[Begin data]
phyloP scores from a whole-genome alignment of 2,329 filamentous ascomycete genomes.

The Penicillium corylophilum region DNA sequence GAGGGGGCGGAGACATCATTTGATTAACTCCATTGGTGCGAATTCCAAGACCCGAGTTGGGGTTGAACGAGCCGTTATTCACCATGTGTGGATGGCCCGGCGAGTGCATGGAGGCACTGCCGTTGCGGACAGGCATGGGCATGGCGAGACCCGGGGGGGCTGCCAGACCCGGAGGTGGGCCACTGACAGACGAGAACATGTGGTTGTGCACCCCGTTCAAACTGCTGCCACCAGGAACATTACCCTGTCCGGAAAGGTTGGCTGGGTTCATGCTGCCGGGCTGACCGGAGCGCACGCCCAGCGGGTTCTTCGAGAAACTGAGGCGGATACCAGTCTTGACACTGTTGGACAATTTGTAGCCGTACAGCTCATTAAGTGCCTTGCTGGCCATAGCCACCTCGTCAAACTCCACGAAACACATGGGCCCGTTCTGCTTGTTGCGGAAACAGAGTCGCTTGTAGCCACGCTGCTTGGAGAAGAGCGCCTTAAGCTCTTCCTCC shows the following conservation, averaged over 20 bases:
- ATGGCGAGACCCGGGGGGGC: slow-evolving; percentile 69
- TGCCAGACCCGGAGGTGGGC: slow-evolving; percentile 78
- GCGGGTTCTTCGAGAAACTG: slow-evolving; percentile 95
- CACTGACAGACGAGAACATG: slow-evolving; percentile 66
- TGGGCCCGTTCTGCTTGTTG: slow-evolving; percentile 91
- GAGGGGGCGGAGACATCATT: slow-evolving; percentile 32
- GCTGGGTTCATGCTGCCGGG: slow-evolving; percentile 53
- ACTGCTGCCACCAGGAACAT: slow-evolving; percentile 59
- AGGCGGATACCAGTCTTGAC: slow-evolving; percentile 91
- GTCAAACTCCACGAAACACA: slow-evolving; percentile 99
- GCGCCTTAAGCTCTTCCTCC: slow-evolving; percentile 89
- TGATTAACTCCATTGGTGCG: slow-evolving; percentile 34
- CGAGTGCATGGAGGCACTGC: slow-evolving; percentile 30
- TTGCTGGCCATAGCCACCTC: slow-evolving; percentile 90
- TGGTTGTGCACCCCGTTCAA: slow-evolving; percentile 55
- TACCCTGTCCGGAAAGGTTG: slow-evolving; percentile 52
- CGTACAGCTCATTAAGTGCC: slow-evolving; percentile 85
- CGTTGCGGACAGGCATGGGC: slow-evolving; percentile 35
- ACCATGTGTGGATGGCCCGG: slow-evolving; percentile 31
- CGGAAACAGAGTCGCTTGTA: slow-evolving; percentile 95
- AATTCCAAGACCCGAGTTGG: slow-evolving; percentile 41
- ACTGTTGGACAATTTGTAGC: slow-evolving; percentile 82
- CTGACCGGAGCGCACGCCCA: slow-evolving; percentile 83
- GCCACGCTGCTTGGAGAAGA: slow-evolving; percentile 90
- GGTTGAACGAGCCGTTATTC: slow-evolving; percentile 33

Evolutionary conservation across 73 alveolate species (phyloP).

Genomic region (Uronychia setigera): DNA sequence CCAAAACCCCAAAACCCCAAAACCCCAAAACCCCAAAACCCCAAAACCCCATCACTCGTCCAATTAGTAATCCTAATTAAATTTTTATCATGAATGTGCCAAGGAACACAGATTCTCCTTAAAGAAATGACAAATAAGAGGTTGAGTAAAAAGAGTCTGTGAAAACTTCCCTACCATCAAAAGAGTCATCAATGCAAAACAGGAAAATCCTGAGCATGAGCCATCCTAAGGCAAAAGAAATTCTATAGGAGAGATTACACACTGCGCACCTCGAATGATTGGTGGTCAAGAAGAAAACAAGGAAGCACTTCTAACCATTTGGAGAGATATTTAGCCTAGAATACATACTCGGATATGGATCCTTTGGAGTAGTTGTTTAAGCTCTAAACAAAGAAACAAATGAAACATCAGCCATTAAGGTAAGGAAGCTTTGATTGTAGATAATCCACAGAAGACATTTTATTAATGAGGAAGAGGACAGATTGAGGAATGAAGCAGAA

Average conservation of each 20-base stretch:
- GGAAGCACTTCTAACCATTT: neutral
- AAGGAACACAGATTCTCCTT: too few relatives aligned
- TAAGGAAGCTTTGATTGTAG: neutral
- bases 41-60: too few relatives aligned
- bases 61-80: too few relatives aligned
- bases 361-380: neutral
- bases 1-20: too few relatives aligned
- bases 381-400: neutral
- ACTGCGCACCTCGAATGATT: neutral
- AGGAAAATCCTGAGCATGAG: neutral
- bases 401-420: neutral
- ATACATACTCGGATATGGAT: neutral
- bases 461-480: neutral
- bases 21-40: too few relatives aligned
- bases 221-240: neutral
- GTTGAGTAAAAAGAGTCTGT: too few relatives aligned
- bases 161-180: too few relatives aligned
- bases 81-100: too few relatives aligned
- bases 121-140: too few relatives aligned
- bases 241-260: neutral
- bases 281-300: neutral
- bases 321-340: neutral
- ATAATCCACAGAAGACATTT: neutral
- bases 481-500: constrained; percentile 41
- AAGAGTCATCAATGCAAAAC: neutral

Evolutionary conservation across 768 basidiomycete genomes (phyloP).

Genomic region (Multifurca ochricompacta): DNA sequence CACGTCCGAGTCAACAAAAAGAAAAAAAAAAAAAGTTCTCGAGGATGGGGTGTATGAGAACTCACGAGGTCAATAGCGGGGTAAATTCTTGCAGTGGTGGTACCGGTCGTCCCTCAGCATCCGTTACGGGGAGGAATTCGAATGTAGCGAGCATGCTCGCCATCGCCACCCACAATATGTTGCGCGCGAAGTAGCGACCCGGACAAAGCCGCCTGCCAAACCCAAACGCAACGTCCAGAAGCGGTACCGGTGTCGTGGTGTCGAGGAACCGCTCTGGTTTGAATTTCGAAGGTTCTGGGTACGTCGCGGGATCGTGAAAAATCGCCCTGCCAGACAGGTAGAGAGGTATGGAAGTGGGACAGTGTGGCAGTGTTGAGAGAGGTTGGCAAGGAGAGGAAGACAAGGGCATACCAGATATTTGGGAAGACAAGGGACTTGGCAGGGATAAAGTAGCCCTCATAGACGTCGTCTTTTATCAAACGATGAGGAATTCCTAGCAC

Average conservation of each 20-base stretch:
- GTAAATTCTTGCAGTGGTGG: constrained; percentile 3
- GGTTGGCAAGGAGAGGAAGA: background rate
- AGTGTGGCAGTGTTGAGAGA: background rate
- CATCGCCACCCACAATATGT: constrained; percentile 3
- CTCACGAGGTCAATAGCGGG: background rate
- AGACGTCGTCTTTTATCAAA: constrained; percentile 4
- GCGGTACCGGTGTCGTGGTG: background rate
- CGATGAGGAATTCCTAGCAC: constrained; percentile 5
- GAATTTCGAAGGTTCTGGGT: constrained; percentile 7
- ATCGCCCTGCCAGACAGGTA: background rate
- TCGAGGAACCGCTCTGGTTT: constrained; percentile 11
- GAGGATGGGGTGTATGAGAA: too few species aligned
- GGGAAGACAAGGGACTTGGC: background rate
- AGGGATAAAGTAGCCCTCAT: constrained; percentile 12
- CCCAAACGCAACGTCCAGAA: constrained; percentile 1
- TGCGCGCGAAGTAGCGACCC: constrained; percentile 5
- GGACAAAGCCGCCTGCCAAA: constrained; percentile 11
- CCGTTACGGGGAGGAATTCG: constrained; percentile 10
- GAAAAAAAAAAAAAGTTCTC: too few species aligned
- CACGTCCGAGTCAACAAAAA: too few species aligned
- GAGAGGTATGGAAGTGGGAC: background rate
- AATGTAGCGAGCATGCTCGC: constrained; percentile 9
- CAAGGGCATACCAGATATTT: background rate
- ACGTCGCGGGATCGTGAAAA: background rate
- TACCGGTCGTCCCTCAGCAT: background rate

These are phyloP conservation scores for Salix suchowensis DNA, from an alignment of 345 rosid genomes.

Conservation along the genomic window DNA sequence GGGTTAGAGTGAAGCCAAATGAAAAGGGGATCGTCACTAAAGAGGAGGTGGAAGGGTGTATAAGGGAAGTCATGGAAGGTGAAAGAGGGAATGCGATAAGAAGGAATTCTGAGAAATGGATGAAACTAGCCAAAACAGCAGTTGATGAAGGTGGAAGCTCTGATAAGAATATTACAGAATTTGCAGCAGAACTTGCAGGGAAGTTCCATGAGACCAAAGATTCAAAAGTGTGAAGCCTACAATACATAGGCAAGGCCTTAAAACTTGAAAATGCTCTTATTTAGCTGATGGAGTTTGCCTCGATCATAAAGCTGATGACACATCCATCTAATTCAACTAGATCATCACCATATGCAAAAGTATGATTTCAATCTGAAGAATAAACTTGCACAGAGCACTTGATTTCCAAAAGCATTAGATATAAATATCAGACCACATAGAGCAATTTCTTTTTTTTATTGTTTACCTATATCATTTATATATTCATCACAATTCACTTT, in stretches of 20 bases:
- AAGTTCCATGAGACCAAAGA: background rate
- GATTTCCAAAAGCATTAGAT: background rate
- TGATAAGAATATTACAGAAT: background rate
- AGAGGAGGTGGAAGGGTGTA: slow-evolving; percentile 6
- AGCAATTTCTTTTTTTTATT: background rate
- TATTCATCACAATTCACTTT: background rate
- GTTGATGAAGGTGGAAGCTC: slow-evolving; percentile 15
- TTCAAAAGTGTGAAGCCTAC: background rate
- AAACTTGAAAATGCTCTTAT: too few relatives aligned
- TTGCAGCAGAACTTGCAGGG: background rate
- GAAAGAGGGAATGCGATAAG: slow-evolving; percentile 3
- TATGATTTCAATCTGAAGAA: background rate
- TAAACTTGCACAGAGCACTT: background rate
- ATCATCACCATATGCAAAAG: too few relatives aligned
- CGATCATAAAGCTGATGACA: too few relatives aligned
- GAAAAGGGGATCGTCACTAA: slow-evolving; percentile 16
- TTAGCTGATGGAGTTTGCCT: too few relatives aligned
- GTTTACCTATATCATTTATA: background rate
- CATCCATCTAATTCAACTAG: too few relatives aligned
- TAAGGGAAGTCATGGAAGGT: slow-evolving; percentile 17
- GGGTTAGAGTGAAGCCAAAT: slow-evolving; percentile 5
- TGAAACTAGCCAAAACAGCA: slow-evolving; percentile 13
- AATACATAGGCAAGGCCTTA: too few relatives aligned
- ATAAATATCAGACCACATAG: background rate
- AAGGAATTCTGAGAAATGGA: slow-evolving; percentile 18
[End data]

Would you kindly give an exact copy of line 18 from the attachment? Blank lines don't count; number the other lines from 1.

- TACCCTGTCCGGAAAGGTTG: slow-evolving; percentile 52